The band formed in Germany, where it spreads the universal message of love, respect and equality. Believing in music as the most powerful means of communication, Atum Shekhem & the Shabaka Rootz band's concerts become a moment of entertainment as well as upliftment and positive vibes for every single unique person.

Line Up

  • Atum Shekhem - vocals
  • Kpakpo Odemetey - drums
  • Christian Tyson - guitar
  • Sönke Hahn - bass
  • Andy Key - keyboards
  • Daniel Zabon - saxophon

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Saturday | 23.11.2013 | 14.00 h

Erdal Kaya

Saturday | 23.11.2013 | 15.00 h


und die drehenden Derwische


Saturday | 23.11.2013 | 16.00 h

Soogi Kang

Folk and Shaman Songs of Korea

© Daniela Incoronato  The lively practice of shamanism has a non-negligible influence on the modern Korean society of today. Shamans still retain their intellectual authority as the oldest spiritual and religious power that has outlasted all other cultural and religious overgrowths. Life is hard enough, so the shamans give their followers many theatrical elements of joy, relaxation and harmony, as well as courage, serenity and wisdom for everyday life.

Soogi Kang studied modern theater at the Drama Centre in Seoul. Under Master Kim Yu Kyung, she studied Korean traditional mask dance-theater "BongSanTalchum" as well as Pansori singing, a traditional Korean ballad song. She worked intensively on music and dance of Korean shamanism and worked as an actress in several theater companies in Seoul. Since 1986, she has been living and working in Berlin.


BINARI - singing in the rhythm of Dsa Dsin-Mori
An invocation of the deities of good fortune and prosperity and a prayer for long life - in three sections: 1. invocation of the Gods, 2. Salpuri (request for resolution of all evil), 3. blessings and congratulations to all those gathered.
"Oh, listen all! When the universe opened up and the heavens and the earth were born, people prayed for happiness and peace and built the palace for the king in Hanyang of sessile tribes. This is how the Lee dynasty originated."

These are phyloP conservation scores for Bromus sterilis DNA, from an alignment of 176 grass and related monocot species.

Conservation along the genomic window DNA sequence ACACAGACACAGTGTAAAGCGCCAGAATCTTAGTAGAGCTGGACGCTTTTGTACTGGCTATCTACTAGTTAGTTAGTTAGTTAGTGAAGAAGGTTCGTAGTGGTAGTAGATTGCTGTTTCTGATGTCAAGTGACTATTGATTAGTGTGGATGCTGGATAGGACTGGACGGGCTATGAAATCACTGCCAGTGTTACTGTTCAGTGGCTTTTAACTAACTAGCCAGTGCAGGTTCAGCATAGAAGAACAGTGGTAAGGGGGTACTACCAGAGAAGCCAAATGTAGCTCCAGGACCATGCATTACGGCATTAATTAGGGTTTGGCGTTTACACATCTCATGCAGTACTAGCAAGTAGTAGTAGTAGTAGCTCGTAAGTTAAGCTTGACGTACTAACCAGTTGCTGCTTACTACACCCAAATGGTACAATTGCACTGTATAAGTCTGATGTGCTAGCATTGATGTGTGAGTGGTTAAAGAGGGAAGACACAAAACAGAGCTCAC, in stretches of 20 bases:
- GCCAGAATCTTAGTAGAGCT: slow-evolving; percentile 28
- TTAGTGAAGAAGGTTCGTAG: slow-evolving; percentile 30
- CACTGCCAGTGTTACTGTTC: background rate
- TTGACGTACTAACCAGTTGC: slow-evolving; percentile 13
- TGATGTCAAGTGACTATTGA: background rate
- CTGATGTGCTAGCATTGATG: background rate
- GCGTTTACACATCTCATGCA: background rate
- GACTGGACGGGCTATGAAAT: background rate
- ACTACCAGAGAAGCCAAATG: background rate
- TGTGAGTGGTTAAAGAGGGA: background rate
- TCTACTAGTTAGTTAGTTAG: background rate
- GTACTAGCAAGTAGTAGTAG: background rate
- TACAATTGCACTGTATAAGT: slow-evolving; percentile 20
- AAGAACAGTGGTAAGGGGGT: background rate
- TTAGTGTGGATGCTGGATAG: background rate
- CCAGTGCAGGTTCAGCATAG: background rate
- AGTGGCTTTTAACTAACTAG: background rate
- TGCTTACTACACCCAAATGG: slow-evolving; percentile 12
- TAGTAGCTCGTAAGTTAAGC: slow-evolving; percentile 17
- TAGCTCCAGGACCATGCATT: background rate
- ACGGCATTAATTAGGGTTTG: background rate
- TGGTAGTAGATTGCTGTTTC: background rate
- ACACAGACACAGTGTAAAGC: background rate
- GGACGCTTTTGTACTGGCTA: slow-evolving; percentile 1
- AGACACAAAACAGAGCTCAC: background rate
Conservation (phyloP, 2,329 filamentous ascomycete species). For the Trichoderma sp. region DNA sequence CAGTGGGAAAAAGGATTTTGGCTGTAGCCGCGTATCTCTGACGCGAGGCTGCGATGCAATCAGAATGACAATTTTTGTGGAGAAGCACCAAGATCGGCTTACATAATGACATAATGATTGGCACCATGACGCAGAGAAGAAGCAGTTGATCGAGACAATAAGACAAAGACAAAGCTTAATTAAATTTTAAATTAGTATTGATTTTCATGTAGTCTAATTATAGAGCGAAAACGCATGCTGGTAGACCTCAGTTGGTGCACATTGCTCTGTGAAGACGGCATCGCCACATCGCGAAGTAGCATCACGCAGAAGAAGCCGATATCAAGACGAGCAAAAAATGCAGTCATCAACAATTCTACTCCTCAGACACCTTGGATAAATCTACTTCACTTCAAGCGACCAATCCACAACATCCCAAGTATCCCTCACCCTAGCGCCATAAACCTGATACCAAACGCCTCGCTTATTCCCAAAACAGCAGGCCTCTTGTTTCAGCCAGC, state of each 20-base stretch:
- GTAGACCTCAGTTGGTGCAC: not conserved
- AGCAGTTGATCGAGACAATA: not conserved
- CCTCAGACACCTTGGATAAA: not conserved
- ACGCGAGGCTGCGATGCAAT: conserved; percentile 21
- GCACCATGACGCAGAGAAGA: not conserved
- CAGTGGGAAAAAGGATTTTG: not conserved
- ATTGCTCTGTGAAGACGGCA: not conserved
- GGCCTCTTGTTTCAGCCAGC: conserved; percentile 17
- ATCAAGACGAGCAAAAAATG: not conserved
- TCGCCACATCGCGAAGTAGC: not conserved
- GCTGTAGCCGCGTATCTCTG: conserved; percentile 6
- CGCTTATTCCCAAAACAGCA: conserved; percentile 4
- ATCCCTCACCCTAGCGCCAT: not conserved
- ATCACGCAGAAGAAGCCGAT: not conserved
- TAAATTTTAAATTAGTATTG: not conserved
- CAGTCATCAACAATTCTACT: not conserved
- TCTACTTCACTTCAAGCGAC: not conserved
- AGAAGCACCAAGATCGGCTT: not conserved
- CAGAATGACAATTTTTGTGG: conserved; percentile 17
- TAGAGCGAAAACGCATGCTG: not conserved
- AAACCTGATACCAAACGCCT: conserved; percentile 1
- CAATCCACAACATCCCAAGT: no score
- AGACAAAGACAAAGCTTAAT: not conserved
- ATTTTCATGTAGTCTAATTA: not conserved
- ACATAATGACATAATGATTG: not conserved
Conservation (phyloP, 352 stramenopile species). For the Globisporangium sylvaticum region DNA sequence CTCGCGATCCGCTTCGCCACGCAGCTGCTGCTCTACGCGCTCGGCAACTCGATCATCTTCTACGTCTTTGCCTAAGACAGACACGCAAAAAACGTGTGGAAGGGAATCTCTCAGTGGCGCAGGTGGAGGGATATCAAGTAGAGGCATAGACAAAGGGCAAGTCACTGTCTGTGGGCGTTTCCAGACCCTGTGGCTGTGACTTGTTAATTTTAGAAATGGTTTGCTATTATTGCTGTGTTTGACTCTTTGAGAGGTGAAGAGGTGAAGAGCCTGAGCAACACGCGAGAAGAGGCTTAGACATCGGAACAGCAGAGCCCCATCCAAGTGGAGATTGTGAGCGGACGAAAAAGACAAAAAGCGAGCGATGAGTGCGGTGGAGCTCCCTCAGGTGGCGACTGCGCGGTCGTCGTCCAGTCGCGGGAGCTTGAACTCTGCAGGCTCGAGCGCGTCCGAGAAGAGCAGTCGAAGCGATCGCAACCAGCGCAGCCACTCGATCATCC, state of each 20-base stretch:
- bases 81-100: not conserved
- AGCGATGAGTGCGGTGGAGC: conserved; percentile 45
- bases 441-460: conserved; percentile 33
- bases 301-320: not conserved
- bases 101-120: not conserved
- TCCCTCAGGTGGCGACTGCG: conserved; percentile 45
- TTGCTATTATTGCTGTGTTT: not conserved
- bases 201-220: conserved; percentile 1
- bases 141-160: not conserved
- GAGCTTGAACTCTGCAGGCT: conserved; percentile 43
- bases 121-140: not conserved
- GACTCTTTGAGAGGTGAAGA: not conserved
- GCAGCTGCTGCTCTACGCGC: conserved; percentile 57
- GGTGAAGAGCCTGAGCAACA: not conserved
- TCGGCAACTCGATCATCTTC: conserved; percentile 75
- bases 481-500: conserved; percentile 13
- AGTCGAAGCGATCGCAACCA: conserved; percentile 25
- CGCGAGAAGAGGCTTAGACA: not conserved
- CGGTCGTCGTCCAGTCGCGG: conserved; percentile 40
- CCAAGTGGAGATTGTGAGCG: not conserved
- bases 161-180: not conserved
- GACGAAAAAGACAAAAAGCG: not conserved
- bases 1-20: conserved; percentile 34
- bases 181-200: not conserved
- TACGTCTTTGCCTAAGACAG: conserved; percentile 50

AEG-MAEG-I TA-RYEONG - singing in the rhythm of Dsa Dsin-Mori
Aeg-Maeg-I refers to a ritual that is celebrated in Korea on the 1st day of the new year as a protection against disease, misfortune and evil. Aeg-Maeg-I also means "protect the house from negative influences", and is therefore also sung at roofing ceremonies or when moving into a new house.

SEONG-DSU-PURI - vocals from Yeong-Nam in the rhythm of Kut-geo-ri
This singing comes from the Seong Dsu Kut ritual and is a eulogy of Seong-Dsu (the Prince), the guardian deity of the house as well as all well-meaning earth gods.

ONG-HE-JA - singing in the rhythm of Hui-mo-ri
Singing about the fertility of man and earth and asking for good harvest. Often this song marks the finish of a ritual and is interactively sung together.

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Saturday | 23.11.2013 | 17.00 h

Tigari Ensemble Odametey

Song, Percussion and Dance of the Tigari

© Daniela Incoronato   Tigari is the name of a benevolent spirit who protects people and helps them to solve personal and social problems. In Ghana, the Tigari Spirit can protect one against evil spirits, of which there are many!

Ceremonies for the Tigari Spirit are held in many places across Ghana, but they are originally from Ippada in the north. The Tigari Spirit is connected to the wind and he is the patron of growth and fertility, a long and healthy life and also social peace.

Gordon Odametey comes the Odametey family, which is well-known for its dancers and percussionists, in the village of"Beje Wo Ahumi". Since 1985, Gordon Odametey has been living in Germany. He plays and has played with many different groups - including "No Fears", "Bibiba", "Root B. Tama", "The World Music Orchestra", "Senegambigha" and "Bantu" - as well as with other percussionists such as Mustapha Tettey Addy and Aja Addy. With the band "Ogidi Gidi", which he founded in 1987, he played as the opening act for "Black Uhuru" and "The Wailers", with whom he appeared on television.

Line Up:

  • Gordon Odametey
  • Annan Odametey
  • Kpakpo Odametey
  • Lawrence Otoo
  • Nyanyo Addo

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Saturday | 23.11.2013 | 18.00 h

Jonas Bibi Hammond presents “PRAISE U “

Contemporary Gospel

The function of a praise and worship team in the modern day charismatic Christian church (Free Evangelical Church) is the leading of the congregation in singing songs praising Jesus Christ, and bringing the concregation into a prayerful, worship ready state to receive the sermon of the pastor. Normally this is done right at the beginning of the service and takes 30-40 mins.

© Daniela Incoronato  

The “PRAISE U” team is the “external” version of the church team and was initiated by Jonas Bibi Hammond, Marcel “Butch” McCrae (praise leader) and Ben Amoah.

The goal of this Christian music praise team is to bring charismatic Christian music, which heralds the Gospel, and has elements of pop, soul, RnB and soft rock to audiences outside the walls of the conventional church.


  • Marcel “Butch” McCrae - vocals, guitar
  • Jonas Bibi Hammond - vocals, bass
  • Ben Amoah – vocals, guitar
  • Kelvin Sholar - grand piano
  • Benjamin Muhlichen - keys, vocals
  • Loomis Green - solo guitar

featuring special guests on drums and vocals



Saturday | 23.11.2013 | 19.00 h